There are at least four levels to youth ministry in a congregation.
- The youth level. This is the most obvious and feels like the most urgent. The youth level is where all the interaction with students happens. In vans and Sunday School classrooms, in coffee shops and church basements, youth ministers talk with and listen to young people in ways that, we hope, mediate the acceptance, the call, and the love of God.
- The parent level. Relationships with parents are indispensable to strong youth ministries. Parents are partners who have a far greater influence on the faith and discipleship of young people than do youth ministers. Processes for listening to parents are critical tools for youth ministers to learn and to strengthen their work with students.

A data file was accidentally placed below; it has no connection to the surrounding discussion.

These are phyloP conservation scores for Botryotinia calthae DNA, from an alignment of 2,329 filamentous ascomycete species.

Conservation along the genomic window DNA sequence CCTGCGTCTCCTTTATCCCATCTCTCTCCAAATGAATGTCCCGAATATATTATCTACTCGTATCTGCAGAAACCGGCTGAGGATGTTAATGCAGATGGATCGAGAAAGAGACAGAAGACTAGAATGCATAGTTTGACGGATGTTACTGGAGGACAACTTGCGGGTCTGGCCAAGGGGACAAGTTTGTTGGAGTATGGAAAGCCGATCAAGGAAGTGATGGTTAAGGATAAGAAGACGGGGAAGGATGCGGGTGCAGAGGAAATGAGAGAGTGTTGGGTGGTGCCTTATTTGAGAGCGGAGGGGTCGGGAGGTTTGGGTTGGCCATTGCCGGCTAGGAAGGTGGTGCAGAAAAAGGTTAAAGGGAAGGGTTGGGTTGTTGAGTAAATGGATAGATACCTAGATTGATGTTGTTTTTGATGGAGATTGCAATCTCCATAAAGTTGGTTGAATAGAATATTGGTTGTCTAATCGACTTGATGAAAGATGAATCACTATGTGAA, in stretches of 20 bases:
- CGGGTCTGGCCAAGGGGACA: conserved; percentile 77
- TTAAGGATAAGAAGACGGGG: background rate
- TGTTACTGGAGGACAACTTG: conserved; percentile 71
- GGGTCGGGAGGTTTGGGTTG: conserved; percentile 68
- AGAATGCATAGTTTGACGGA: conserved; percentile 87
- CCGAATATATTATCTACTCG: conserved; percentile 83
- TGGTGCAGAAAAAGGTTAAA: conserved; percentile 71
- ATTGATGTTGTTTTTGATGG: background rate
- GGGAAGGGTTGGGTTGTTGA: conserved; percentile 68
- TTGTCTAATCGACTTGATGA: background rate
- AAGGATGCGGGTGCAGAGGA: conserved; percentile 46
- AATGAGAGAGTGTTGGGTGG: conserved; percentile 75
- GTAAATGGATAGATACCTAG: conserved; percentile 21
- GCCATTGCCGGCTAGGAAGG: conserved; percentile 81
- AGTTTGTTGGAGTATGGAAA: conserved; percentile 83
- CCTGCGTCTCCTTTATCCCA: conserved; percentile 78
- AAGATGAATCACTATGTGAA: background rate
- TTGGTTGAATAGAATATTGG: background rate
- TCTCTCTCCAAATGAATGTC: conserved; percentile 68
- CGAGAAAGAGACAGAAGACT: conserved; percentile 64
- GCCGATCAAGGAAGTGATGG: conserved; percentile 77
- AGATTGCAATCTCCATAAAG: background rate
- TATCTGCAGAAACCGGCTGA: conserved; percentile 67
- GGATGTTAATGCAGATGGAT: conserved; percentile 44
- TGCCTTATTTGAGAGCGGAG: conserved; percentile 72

- The leader level. At this level, youth ministers tend to their own spiritual and professional development, but also do the work of inviting and nurturing leaders from the congregation to work with youth. Some of these leaders are parents, many are not. Congregations are full of talented women and men who have time and attention to share with students if only invited and given some simple tools.
- The congregational level. Youth Sundays, fundraisers, and adult education classes are just a few expressions of the fourth level of youth ministry. Here is where leaders invite students into grown up roles–as worship leaders and teachers, officers and ushers. Here, too, is where youth ministry leaders interpret adolescence as a gift to the church and adolescents as its bearers.
Youth ministry isn’t one thing. It’s at least four things.